Part Three: A Left Brain, Right Brain Disconnect
When I began my practice over eight years ago, a mom of a special needs child strongly recommended that I read the book Disconnected Kids by Dr.Robert Melillo, a world-renowned chiropractic neurologist, professor, and researcher in childhood neurological disorders. The groundbreaking ideas which Dr. Melillo shared became one of the pillars of my practice. Instead of viewing each neurological disorder in isolation, I began to look for the tie that binds. It has revolutionized my approach in working with special needs children.
Baby’s first smile! Grabbing and shaking hand toys. Babbling chains of consonants (bah-bah-bah). Crawling. And, walking. These are a few of the all important – milestones. With eager anticipation, parents as well as pediatricians await their arrival. Why? . . . because the proper timing of milestones signifies normal brain development.
The timing mechanism of the human brain is a marvel! The development of the left and right hemispheres is a splendid example. As we have learned previously, brain function is dependent on the balance between the left and right hemispheres. Ironically, however, the brain does not grow in a balanced way. The right brain’s development commences when the baby is in the womb and continues for the first few years. The left brain is growing, too, but not as actively. According to Dr. Melillo, “Around age two, growth switches mostly to the left brain. From then on, development switches back and forth between left and right until about the age of ten when the brain reaches its adult size.” To date, scientists have not definitively established what causes a brain’s growth to go haywire - leading to learning, behavioral, and social disorders. Nonetheless, scientists do know that the skewed wiring of the left and right hemispheres occurs most often before birth and during the first two years of life, impacting right brain development.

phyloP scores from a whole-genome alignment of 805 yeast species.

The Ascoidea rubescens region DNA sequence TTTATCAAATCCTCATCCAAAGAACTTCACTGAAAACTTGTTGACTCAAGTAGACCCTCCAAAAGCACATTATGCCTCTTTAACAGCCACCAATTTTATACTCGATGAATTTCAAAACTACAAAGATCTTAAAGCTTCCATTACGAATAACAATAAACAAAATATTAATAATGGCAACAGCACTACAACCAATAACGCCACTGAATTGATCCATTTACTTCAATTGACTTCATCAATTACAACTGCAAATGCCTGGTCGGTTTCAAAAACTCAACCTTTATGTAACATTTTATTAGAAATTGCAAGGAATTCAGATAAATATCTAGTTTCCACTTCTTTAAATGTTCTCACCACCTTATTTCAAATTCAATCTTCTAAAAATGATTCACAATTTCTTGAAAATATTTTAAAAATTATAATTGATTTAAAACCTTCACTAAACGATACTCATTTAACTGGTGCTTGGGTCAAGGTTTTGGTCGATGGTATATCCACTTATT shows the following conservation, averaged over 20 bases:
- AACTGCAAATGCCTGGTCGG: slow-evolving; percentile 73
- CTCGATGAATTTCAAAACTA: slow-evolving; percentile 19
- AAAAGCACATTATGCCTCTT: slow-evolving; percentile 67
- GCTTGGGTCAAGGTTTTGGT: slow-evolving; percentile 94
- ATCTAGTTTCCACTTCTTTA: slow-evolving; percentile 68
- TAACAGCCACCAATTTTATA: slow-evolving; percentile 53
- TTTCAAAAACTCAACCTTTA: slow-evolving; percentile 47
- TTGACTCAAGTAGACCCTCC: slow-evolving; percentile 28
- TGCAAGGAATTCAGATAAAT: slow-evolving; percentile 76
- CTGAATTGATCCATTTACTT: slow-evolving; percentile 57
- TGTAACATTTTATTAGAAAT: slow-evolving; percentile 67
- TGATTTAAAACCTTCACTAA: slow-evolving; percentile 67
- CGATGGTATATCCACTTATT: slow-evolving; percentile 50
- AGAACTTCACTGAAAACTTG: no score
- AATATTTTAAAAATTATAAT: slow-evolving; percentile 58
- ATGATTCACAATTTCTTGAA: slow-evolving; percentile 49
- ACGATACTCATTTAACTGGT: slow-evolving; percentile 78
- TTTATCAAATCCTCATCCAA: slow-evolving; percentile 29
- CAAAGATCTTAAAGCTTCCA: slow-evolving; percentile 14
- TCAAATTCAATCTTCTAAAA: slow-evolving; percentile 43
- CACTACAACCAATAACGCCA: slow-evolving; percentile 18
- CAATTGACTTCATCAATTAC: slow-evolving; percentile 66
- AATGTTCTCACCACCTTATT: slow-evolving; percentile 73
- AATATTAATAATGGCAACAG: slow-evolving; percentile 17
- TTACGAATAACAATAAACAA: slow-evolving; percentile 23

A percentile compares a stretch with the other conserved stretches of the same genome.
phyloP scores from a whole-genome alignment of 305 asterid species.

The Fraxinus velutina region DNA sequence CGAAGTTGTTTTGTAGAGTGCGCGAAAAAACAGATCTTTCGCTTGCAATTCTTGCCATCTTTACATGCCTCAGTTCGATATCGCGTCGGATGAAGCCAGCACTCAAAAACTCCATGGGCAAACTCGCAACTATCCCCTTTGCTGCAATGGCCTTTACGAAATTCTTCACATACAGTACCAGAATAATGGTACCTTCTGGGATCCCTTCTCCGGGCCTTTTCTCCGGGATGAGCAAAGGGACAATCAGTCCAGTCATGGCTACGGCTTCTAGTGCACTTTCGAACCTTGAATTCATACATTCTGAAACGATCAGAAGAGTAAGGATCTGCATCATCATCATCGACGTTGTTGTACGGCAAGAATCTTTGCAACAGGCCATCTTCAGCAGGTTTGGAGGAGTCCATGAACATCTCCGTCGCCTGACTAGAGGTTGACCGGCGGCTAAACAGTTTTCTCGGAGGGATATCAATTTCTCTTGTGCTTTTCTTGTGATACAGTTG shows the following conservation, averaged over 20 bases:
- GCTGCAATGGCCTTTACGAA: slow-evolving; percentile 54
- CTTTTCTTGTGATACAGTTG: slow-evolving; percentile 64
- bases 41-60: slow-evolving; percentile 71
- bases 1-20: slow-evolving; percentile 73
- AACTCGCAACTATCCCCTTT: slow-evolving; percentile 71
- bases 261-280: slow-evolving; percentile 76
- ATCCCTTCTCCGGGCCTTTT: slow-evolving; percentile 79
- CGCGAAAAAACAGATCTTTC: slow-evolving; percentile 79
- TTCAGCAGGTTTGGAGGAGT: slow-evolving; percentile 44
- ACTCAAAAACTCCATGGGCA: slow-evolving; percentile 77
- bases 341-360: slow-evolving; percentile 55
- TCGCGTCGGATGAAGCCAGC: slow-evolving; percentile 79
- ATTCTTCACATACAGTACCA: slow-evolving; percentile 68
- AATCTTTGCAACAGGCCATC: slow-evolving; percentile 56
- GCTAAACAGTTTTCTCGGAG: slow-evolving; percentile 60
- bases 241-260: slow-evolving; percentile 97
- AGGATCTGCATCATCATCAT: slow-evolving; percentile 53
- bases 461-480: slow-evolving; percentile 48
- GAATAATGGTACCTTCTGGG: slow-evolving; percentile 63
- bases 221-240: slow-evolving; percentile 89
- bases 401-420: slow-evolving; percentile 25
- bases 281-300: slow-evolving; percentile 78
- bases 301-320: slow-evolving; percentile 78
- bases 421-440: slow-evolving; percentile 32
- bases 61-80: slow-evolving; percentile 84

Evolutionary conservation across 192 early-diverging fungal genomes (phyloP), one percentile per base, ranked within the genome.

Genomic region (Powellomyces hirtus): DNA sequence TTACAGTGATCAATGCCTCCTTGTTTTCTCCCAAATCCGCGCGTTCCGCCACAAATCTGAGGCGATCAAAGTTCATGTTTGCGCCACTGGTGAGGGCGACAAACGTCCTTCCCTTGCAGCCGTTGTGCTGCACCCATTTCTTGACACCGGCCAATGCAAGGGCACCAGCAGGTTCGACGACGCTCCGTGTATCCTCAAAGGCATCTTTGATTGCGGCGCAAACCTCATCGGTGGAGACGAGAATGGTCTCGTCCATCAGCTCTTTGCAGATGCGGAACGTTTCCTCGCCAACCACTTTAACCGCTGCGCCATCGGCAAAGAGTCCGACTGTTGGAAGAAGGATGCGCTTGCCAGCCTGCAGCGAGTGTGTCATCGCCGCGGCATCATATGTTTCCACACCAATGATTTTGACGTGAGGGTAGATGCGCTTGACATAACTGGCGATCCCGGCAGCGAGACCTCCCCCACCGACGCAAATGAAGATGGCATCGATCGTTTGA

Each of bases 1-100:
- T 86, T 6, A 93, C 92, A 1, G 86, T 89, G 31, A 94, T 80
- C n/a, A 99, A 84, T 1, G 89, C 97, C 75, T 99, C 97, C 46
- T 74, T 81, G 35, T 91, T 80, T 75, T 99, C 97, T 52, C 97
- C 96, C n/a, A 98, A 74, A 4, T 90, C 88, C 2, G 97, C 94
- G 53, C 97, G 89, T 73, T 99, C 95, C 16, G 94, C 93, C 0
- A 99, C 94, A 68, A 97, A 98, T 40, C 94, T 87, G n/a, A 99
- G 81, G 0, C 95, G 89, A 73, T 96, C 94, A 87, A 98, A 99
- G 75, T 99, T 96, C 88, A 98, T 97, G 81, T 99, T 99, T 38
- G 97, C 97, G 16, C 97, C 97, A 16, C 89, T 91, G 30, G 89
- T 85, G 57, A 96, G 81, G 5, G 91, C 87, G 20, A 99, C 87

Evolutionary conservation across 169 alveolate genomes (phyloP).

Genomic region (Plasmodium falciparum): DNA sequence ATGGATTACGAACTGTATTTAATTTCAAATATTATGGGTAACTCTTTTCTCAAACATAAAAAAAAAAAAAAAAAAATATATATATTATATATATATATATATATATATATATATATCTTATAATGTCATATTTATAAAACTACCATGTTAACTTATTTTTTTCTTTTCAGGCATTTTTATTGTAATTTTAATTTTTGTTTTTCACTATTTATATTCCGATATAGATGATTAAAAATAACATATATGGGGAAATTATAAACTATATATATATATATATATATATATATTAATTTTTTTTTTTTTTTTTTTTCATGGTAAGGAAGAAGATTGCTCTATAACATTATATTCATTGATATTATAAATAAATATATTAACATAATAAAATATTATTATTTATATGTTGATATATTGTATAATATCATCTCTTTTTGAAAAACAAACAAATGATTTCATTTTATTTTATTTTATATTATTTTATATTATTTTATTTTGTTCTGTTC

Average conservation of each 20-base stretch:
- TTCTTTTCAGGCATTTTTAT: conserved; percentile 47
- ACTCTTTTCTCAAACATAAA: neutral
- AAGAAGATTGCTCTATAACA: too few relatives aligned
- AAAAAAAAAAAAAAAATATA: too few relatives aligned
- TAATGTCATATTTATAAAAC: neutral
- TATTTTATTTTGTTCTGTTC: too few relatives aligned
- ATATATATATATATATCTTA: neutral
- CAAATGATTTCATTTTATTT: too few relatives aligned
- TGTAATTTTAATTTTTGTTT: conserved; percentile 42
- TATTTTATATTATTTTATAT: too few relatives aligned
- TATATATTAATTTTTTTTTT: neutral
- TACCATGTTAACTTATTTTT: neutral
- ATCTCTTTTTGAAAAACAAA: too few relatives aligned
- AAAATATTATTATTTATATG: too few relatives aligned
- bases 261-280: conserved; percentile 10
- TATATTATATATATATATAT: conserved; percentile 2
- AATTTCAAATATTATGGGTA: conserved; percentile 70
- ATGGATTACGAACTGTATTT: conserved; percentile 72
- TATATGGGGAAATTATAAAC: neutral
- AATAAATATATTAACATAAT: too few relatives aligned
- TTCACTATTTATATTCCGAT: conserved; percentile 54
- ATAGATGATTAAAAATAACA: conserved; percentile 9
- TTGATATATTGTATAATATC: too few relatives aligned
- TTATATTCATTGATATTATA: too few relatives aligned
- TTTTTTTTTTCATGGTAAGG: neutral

How does an out-of-kilter brain behave? How does this phenomenon manifest itself in a child? The list is long! A child who is affected can manifest some or all of the following symptoms: poor body awareness; poor gross and fine motor skills; persistence of primitive reflexes; poor eye coordination; poor social skills; abnormal emotional reactions; compromised immune system; rapid heartbeat; food sensitivities; poor digestion; learning difficulties; and sensory processing issues affecting vision, hearing, touch, smell, and taste.
All is not lost. The brain is eager to self-correct, which it can do, if given the proper stimulation.
(Part four in this series will address possible causes of brain disconnect)